MIPS predecessor worsened care disparities, study finds

CMS' Value-Based Payment Modifier program, which sought to improve care value by transitioning away from fee-for-service models to value-based care, inadvertently shifted money away from physicians who treat poorer and sicker patient populations, according to a study published in the Annals of Internal Medicine.

For the study, researchers assessed Medicare spending rates and quality performance among clinicians that took part in the CMS program between 2013 and 2016. Researchers compared these variables to clinicians who did not participate in the program. Quality measures assessed in the study included mortality rates and 30-day readmissions.

While researchers found no evidence the program improved care quality with its reimbursement incentives, they did determine the program funneled money away from physicians who treated sicker, poorer patients to fund bonuses for physicians treating more affluent, healthier populations.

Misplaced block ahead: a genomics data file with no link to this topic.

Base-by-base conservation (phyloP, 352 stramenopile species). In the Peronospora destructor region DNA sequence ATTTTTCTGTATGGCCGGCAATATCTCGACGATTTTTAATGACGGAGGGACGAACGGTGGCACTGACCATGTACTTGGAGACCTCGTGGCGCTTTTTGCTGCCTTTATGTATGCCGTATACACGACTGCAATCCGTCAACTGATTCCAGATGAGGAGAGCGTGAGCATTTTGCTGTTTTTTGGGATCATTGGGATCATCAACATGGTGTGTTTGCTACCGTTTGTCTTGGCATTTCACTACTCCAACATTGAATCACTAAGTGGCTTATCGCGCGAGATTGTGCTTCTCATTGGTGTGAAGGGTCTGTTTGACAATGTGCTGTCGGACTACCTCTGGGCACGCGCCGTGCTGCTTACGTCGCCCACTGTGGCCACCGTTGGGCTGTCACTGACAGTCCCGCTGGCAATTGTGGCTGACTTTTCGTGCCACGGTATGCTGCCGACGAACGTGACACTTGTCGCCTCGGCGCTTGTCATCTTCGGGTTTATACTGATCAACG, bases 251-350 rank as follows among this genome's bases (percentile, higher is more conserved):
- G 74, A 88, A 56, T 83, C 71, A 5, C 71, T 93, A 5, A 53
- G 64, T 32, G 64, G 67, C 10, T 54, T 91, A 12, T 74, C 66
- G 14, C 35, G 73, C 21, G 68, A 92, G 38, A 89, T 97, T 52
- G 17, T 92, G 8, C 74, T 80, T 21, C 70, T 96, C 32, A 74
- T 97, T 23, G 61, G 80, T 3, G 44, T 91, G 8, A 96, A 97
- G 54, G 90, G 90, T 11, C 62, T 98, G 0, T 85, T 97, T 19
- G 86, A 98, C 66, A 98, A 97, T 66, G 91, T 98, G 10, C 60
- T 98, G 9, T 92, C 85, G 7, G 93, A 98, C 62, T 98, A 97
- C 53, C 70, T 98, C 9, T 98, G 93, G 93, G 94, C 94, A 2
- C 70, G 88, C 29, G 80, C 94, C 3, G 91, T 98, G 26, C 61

"As long as these programs do not account adequately for patient differences, which is very difficult to do, they will further deprive practices serving low-income populations of important resources," said Eric Roberts, PhD, assistant professor of health policy and management at the University of Pittsburgh Graduate School of Public Health and lead author of the study.

Researchers questioned whether the successor to the 2013-16 CMS program — the Merit-based Incentive Payment System, which took effect in January — will yield different results.

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